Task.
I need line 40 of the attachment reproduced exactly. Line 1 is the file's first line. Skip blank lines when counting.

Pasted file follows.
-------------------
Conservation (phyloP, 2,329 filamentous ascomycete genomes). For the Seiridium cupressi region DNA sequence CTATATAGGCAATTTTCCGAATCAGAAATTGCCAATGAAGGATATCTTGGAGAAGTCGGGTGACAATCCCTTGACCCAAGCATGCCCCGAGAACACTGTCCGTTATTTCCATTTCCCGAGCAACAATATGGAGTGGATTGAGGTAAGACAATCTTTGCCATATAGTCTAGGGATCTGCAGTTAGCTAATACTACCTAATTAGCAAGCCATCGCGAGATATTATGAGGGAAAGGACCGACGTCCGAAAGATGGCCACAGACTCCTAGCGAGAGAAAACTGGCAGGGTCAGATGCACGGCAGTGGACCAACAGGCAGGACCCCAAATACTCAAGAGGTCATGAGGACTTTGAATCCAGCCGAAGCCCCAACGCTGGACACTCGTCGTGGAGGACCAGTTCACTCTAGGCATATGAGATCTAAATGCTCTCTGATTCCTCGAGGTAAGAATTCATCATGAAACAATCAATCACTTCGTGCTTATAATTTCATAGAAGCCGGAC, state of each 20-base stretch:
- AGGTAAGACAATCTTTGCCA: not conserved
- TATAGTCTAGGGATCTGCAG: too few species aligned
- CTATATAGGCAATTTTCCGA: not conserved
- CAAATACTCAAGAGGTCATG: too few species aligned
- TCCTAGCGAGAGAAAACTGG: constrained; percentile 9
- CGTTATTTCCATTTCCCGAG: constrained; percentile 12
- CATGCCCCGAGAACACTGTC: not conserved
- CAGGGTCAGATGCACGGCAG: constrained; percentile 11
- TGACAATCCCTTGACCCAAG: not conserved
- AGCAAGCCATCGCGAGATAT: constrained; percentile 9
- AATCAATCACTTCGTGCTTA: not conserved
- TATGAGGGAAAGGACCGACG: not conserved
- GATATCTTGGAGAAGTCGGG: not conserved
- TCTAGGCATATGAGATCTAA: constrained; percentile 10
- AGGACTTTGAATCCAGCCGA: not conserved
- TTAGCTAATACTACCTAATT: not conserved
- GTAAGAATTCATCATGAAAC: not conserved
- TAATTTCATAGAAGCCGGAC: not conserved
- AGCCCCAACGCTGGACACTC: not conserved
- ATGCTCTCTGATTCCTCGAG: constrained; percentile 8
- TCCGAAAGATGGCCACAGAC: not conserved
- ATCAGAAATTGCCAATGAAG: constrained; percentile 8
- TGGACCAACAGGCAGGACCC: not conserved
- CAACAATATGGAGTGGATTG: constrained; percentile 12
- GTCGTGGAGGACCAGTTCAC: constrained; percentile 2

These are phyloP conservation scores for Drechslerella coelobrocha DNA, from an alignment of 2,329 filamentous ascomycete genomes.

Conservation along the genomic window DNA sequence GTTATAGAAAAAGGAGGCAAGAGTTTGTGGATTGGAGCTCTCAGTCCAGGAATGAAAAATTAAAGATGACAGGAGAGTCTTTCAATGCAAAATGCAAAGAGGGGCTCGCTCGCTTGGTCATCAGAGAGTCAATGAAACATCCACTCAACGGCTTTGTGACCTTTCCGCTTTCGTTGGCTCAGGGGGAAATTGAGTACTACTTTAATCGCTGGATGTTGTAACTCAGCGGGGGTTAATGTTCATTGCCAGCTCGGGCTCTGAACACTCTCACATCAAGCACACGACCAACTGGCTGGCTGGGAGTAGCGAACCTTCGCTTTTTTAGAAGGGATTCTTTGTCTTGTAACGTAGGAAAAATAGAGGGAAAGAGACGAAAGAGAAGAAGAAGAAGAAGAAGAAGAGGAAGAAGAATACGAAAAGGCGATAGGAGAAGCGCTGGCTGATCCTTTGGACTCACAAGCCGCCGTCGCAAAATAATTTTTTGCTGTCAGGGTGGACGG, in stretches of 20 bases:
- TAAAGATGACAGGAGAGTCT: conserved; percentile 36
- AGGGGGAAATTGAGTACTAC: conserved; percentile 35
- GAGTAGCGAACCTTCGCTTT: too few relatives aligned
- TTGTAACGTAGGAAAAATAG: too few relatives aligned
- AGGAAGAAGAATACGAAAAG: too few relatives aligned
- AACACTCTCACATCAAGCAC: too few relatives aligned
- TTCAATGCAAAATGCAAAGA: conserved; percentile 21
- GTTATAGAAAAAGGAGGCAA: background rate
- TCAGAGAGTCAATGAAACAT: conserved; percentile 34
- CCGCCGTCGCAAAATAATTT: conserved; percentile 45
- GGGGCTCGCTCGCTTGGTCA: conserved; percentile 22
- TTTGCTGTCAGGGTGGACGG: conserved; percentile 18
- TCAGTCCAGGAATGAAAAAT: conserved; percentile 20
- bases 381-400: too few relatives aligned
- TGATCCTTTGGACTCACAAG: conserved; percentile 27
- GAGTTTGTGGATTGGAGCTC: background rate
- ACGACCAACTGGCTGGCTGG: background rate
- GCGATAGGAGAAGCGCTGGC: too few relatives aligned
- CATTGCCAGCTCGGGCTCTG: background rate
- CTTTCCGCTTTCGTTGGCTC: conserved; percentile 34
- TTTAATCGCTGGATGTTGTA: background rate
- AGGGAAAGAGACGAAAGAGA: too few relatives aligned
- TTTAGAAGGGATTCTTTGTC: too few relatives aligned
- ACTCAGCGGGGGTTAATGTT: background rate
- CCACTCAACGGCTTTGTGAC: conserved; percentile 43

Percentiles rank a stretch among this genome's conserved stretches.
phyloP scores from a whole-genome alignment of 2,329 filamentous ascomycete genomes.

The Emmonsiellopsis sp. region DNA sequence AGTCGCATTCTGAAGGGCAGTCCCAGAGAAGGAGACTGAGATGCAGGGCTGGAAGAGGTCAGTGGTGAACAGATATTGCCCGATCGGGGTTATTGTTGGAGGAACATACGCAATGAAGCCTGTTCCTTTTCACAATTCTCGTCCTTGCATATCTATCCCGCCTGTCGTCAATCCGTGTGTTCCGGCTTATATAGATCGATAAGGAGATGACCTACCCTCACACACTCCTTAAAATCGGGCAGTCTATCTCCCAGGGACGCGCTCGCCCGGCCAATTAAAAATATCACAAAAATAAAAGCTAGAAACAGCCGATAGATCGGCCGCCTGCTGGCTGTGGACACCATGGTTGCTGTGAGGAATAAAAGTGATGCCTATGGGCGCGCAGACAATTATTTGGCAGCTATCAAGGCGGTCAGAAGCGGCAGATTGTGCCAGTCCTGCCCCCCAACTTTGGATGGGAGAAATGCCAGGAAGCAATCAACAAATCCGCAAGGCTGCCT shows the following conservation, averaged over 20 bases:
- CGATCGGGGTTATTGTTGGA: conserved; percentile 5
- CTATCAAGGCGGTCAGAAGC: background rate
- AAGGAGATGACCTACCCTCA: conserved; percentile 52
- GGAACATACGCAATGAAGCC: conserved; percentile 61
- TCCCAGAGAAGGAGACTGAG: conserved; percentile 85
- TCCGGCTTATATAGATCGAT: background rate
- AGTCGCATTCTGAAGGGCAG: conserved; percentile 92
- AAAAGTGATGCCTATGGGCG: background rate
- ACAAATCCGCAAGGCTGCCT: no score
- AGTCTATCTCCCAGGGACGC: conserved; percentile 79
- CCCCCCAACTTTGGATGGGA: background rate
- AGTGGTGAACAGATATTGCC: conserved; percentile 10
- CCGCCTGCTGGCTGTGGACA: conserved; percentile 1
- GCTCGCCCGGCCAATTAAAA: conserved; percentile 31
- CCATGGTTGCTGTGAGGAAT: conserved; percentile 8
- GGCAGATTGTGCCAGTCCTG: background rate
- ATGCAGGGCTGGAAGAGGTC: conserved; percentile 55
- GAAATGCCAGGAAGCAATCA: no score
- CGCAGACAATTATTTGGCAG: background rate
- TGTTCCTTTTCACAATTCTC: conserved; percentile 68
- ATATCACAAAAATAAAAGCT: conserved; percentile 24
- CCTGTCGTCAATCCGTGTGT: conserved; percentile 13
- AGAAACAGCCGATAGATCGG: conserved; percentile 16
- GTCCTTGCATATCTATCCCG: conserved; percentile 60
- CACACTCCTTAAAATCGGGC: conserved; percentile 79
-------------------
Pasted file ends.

- TTTGCTGTCAGGGTGGACGG: conserved; percentile 18